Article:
A new clinical study by researchers at Stanford Health Care looked at whether a wearable patient sensor could improve patient outcomes. The study, “Effect of a wearable patient sensor on care delivery for preventing pressure injuries in acutely ill adults: A pragmatic randomized clinical trial (LS-HAPI study)” is available in the current online issue of International Journal of Nursing Studies. The study found that patients randomized to be treated by Leaf were 73 percent less likely to develop a pressure injury. The optimized care delivery enabled by Leaf translated into a significant reduction in hospital-acquired pressure injuries. The study can be found through PubMed.
The investigator-initiated, prospective, blinded, randomized, controlled trial involved over 1,200 patients and over 100,000 hours of data was analyzed. Patients were randomized to either a treatment or control group. In the treatment group, the Leaf sensor was used to help ensure that patients were repositioned with sufficient frequency and quality. The Leaf sensor continuously monitors all patient movements and is designed to notify providers if repositioning is required to prevent a pressure injury. The sensor seamlessly monitors patient position and activity, regardless of whether they are in bed, a chair, or ambulating.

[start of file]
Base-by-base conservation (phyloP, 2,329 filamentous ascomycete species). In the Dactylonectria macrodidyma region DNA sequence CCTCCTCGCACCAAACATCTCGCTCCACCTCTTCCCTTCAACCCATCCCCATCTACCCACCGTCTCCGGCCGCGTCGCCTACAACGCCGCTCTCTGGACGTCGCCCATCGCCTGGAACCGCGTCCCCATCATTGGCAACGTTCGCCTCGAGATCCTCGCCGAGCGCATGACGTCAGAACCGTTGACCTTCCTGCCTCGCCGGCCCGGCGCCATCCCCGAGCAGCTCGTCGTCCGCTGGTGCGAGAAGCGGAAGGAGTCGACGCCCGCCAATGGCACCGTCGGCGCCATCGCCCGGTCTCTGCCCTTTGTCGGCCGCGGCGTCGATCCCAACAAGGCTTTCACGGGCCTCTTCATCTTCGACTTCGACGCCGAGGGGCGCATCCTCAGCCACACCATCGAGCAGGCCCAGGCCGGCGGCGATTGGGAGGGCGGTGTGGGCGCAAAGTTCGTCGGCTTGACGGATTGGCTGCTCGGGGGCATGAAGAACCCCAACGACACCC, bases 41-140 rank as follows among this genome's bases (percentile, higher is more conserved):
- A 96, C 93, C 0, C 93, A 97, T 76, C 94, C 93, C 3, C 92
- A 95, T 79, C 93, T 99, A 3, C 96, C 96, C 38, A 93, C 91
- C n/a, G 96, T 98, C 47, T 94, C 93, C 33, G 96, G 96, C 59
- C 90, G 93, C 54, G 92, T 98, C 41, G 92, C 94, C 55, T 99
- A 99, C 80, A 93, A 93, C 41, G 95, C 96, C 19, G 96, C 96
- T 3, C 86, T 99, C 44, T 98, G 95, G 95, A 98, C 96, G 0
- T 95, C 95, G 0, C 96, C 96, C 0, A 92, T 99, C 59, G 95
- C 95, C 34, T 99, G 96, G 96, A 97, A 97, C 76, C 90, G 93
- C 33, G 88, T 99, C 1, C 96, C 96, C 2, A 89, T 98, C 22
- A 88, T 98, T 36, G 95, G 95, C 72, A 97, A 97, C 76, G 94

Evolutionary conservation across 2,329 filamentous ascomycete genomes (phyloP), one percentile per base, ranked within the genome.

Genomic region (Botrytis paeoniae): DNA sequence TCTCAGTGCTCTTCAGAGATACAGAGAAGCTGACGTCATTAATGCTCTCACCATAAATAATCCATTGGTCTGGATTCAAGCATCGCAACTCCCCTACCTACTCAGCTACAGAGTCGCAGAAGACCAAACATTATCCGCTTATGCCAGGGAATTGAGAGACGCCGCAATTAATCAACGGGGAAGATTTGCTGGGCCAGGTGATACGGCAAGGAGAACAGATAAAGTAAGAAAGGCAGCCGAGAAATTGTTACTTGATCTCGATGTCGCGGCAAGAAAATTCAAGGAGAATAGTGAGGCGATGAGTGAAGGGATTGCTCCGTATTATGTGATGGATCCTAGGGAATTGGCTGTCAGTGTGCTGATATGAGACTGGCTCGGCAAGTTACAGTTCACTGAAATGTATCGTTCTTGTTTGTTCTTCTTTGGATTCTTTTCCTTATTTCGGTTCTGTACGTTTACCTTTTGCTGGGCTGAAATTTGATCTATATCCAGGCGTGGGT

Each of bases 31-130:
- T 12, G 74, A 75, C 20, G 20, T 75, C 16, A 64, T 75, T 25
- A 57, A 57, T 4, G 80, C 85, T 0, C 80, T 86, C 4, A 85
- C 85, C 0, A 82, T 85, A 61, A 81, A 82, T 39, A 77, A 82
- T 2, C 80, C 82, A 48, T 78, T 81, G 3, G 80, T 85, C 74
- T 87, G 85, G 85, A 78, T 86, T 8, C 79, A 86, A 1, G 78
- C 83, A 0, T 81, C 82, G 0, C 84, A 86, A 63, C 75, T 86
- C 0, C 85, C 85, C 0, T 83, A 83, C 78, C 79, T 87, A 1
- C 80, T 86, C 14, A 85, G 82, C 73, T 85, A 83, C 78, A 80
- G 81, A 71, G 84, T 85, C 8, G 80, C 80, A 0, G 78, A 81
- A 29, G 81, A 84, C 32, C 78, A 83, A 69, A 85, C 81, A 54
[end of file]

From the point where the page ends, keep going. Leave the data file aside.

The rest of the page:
Several studies have shown the Leaf System improves patient turning/mobility, reduces pressure injury rates, helps nurses prioritize patient care, improve caregiver workflow, and saves hospitals non-reimbursed costs associated with the treatment of pressure injuries.